A Lesson in Forest Management


There was a bit of sadness at the estate today—two trees had to be taken down. A mulberry and a red maple. Both of them were already mature trees when we moved here 28 years ago. I loved them both.

The shy mulberry stayed mostly hidden and out of the way in our side-yard wilds, but it was a double-trunk tree, and one of the trunks was split into two sections, both leaning badly, one capable of striking the house if it fell. Some years ago I’d cut off several of the encroaching limbs, but the tree had grown too big and well above my chain-sawing and climbing paygrade. The mulberry had richly dark bark and a bright, heart-shaped leaf. It cast shadows in the summer.

The red maple was special. Tall and proudly straight, for many years its broad canopy gifted us brilliant autumn colors and plenty of raking to do. From one sturdy limb hung our romantic two-person swing. I suspended one of my odd window mobiles from another branch (Every Window is a World). Its trunk anchored the north end of our hammock. This tree was a true member of the family. But the red maple grew old and diseased, it lost many branches and its time had come.

I’ll miss the mulberry and the red maple. But with help from Owen, we’ve already repopulated our preserve. We’ve planted a quaking aspen, a tulip poplar, a dawn redwood, a Japanese maple, two katsura trees, two hazelnut trees, two Norwegian spruces, and two river birches. These young trees will mature for a future generation. There’s an anonymous Greek proverb that goes like this: Society grows great when old men plant trees whose shade they know they shall never sit in.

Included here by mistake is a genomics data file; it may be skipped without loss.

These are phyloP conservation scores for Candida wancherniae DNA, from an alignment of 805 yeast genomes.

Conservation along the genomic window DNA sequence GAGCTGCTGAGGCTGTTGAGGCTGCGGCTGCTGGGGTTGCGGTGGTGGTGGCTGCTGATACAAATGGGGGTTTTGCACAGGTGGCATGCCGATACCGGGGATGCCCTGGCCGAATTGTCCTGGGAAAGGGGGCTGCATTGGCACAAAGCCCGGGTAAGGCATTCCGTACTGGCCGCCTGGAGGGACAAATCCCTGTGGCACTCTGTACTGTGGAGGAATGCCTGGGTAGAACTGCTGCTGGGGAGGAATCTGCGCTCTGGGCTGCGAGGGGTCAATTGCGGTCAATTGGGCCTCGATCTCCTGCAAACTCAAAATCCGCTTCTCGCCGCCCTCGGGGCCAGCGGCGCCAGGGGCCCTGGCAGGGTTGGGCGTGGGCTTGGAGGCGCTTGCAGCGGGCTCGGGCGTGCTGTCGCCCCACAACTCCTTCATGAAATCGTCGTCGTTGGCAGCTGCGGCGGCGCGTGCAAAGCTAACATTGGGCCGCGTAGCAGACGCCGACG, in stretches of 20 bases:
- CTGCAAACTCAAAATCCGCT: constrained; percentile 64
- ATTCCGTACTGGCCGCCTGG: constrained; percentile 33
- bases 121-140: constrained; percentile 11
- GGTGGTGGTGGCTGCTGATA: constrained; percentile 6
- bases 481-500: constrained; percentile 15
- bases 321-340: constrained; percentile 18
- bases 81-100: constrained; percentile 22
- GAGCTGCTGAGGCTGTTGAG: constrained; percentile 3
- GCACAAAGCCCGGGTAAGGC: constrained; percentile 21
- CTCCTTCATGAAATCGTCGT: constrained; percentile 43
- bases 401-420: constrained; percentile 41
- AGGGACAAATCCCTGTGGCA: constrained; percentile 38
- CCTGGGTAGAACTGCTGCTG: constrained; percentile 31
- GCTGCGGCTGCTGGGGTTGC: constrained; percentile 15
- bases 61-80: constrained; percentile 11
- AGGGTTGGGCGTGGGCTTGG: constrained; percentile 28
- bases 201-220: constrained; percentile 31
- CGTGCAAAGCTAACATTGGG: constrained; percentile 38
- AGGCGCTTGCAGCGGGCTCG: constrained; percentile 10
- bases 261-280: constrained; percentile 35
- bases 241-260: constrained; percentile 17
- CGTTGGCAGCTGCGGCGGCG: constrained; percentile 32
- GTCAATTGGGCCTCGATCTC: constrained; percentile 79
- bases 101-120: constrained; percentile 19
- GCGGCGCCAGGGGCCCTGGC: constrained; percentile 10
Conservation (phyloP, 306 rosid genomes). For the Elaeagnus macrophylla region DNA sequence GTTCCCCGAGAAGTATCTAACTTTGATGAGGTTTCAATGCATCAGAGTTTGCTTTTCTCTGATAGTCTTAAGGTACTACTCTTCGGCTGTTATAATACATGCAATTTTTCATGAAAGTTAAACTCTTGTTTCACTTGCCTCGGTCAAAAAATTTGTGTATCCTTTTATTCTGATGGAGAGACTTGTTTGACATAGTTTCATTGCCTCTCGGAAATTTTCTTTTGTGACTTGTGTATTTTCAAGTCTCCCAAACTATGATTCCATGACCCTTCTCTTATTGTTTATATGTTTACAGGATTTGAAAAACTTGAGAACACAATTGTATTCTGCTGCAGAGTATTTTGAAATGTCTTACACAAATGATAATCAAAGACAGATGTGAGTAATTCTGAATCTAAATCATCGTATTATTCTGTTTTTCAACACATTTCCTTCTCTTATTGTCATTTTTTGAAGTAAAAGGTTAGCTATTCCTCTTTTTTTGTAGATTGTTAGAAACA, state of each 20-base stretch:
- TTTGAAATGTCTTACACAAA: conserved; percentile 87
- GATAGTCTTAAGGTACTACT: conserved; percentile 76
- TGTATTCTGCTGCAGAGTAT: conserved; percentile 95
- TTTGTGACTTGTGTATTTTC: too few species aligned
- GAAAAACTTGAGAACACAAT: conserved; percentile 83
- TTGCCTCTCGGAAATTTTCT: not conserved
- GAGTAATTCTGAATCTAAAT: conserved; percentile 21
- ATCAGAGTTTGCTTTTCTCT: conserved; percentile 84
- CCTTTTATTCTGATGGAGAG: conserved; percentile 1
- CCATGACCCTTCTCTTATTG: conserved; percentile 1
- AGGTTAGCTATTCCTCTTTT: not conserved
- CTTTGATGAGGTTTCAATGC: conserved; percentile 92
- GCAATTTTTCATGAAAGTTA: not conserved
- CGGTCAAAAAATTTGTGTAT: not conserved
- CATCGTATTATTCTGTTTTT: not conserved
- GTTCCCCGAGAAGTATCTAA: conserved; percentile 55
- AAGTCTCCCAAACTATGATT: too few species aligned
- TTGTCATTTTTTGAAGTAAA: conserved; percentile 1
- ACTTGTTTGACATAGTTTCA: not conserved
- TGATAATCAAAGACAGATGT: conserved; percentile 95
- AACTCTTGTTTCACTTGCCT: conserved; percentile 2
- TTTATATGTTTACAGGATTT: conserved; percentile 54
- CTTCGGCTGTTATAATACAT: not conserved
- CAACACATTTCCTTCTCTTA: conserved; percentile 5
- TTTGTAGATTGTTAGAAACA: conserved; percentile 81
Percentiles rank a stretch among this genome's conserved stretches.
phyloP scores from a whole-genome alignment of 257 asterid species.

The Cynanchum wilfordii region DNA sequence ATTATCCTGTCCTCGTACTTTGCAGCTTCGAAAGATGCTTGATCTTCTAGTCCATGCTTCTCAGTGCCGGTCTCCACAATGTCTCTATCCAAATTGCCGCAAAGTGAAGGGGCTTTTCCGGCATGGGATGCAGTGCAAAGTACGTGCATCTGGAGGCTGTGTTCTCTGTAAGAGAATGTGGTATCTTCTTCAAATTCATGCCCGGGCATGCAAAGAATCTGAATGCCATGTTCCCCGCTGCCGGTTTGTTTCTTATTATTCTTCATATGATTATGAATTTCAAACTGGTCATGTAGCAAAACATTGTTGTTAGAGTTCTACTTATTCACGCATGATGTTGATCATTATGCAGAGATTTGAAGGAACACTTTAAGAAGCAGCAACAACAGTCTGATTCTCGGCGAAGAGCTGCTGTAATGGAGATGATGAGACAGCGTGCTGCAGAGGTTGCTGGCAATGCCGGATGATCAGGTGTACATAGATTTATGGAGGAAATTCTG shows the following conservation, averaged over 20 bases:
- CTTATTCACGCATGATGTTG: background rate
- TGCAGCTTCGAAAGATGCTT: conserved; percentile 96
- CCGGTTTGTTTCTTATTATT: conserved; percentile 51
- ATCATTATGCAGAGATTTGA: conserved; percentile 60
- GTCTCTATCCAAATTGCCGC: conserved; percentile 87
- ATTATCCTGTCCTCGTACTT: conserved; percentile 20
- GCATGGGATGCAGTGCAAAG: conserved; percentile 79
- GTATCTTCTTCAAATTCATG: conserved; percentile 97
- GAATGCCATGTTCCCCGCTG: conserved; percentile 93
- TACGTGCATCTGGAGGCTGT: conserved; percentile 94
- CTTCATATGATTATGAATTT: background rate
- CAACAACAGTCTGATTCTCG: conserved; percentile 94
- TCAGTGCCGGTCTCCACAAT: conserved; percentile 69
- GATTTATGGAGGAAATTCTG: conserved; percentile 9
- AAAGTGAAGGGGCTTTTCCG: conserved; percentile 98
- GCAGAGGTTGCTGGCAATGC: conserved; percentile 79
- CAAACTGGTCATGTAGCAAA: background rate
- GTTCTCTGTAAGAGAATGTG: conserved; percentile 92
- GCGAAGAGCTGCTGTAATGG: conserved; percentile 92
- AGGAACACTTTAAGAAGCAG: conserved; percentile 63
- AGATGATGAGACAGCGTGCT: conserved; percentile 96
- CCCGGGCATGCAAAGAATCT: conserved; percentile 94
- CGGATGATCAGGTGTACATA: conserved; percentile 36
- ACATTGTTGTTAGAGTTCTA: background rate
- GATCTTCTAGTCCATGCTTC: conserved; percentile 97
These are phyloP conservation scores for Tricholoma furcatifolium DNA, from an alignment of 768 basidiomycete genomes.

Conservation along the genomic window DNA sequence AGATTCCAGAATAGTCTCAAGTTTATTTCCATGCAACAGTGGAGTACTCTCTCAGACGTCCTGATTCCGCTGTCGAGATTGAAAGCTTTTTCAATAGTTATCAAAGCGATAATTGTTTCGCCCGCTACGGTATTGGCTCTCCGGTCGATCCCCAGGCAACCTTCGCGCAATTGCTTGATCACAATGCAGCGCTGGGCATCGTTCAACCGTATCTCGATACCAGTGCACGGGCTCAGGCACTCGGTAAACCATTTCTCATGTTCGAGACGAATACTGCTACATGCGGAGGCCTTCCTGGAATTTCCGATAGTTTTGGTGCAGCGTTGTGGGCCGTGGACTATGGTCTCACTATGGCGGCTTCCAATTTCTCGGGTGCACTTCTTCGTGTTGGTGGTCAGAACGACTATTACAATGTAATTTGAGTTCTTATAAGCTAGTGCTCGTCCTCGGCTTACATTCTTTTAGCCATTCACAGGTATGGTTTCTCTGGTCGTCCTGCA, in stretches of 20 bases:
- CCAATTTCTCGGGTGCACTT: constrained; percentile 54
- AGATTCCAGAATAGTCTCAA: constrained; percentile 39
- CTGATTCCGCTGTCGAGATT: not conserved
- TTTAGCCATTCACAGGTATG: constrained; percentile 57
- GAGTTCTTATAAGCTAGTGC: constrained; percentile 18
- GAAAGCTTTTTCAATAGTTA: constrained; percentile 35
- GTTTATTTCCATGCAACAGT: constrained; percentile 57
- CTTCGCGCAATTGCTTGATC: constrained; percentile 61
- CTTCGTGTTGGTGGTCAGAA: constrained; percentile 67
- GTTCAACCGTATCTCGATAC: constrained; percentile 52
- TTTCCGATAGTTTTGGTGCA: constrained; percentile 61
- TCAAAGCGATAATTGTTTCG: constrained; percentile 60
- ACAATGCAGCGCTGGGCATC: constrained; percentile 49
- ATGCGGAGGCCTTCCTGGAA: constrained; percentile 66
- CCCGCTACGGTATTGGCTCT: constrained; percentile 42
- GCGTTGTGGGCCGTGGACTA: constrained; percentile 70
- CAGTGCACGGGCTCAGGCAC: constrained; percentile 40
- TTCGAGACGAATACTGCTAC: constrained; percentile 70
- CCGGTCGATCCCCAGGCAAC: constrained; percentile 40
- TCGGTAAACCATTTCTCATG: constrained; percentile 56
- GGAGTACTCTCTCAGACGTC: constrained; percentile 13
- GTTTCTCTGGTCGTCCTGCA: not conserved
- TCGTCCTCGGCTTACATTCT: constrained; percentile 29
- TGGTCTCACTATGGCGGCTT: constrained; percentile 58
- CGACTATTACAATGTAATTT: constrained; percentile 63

A mature tree will absorb about 48 pounds of CO2 per year. I know that’s not a lot, but it’s comforting knowing the trees around your home are your allies. Me and my buddies are also getting a nice haul of firewood to warm our hearths. An arborist once said to me, “You’ve got your own forest growing here. A small one, but a forest.”

I’ll never forget him saying that. Adieu, my proud red maple, my shy mulberry.

By David Klein

David Klein

Published novelist, creative writer, journalist, avid reader, discriminating screen watcher.


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